By Parker Gallant and Tom Adams
What’s up with the big consumer rip-off Mike Crawley has ably reported on?
The report that Crawley relies upon was issued by a secondary watchdog agency within Ontario’s power system called the Market Surveillance Panel (MSP). The MSP reports to the OEB and relies on a research department within the IESO. The MSP does not have the authority to levy fines or order financial compensation.
Here is the report: https://www.oeb.ca/sites/default/files/MSP_Report_Goreway_201709.pdf
As Crawley notes, the report explains in detail how Ontario ratepayers have been getting ripped off by a large gas-fired power generator located near Milton (correction: Bramalea not Milton) called Goreway Station Partnership (Goreway).
The current owners are the Japanese firms Toyota Tsusho Corporation and JERA Co. Inc., each with 50%.
The dollar amounts of the estimated ripoff are large. The MSP estimates that over a three year period starting when the plant went online in June 2009, Goreway was paid at least $89 million more than could be justified. Some secret amount plus a $10 million fine was paid by Goreway over the course of subsequent investigations. In addition, in a parallel investigation the MSP found that “the Panel believes that a substantial portion of the $11.2 million in Ramping CMSC (Congestion Management Settlement Credits) payments received by Goreway during shut-down over the course of the Investigation Period was the result of gaming.” In addition, in another parallel investigation the MSP found that Goreway had benefitted from approximately $5.6 million in what the panel called “anomalous top-up payments” under a payment program called the Day Ahead Commitment Process (DACP) that were “unwarranted”.
More troubling than the dollar amounts of the particular Goreway example, the investigation has pointed to vulnerabilities in the power situation that make it likely that other related ripoffs have occurred.
Goreway is not the only example. Gaming of those CMSC payments has proven to be a persistent problem for consumers, with both generators and large, dispatchable industrial loads exploiting gaps in the system to capture excess payments.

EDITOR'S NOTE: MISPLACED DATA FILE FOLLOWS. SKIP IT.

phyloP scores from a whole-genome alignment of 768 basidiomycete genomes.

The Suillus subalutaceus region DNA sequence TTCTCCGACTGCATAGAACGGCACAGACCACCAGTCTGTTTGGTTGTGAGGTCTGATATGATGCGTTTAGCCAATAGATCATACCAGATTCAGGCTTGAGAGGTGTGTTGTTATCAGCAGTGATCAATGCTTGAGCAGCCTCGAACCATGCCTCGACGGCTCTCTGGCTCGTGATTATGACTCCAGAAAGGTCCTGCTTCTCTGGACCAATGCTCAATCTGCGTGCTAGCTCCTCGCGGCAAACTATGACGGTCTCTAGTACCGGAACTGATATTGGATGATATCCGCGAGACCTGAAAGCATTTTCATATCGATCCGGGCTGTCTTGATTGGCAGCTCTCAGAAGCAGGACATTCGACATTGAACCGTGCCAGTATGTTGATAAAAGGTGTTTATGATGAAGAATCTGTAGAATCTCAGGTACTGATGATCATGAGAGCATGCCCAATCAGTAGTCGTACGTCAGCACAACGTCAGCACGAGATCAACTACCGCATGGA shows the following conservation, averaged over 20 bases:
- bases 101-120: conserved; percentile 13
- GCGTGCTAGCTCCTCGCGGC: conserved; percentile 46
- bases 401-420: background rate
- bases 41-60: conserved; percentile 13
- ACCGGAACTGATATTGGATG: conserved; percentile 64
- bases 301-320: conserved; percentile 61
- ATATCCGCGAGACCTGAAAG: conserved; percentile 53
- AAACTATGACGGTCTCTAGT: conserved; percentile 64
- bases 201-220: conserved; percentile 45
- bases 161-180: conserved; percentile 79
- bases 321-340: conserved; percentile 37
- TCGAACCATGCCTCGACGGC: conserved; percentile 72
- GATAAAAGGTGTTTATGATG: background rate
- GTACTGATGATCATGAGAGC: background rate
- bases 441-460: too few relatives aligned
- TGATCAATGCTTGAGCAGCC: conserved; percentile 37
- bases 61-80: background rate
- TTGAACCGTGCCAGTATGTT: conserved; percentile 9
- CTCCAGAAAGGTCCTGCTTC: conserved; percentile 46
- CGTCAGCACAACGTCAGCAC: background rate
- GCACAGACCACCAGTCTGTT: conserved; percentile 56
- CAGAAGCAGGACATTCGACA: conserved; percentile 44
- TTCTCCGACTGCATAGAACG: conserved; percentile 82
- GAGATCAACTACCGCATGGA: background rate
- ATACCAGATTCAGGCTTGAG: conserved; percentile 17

As noted by the MSP in a December 2016 report, the MSP has completed other investigations prior to Goreway that found gaming to have occurred. The first one concerned a gas-fired generating station located near Sarnia, Greenfield Energy Centre. Another investigation identified two dispatchable loads both owned by Abitibi-Bowater. Power importers and exporters have also been found to be gaming the system.
A key problem that has made the power system vulnerable to gaming like that pursued by Goreway is a flaw in Ontario’s market design arising from decisions taken in 1999 to maintain Ontario’s long-standing practice of pricing power equally for consumer irrespective of where they take power off the Ontario grid. (One of your authors, Tom, voted against the uniform price market design which requires the 2-schedule system in favour of nodal pricing.). The problem with this concept is that transmission constraints that are inherent to a grid like Ontario’s mean that increments or decrements of power injected or withdrawn from the grid do not have equivalent value at all locations. To accommodate the reality of transmission constraints, the IESO operates a two-schedule market. Under this workaround, consumers are billed on the basis of a theoretical unconstrained market plus top-up payments, whereas generators and dispatchable loads that are required to operate outside of the parameters of that unconstrained market in order to manage constraints get paid various incremental amounts, primarily Congestion Management Settlement Credits, often called CMSC payments. Other top-up payments available to generators are Generator Cost Guarantee (GCG) program and the Day-Ahead Commitment Process (DACP), both of which the MCP found Goreway gamed.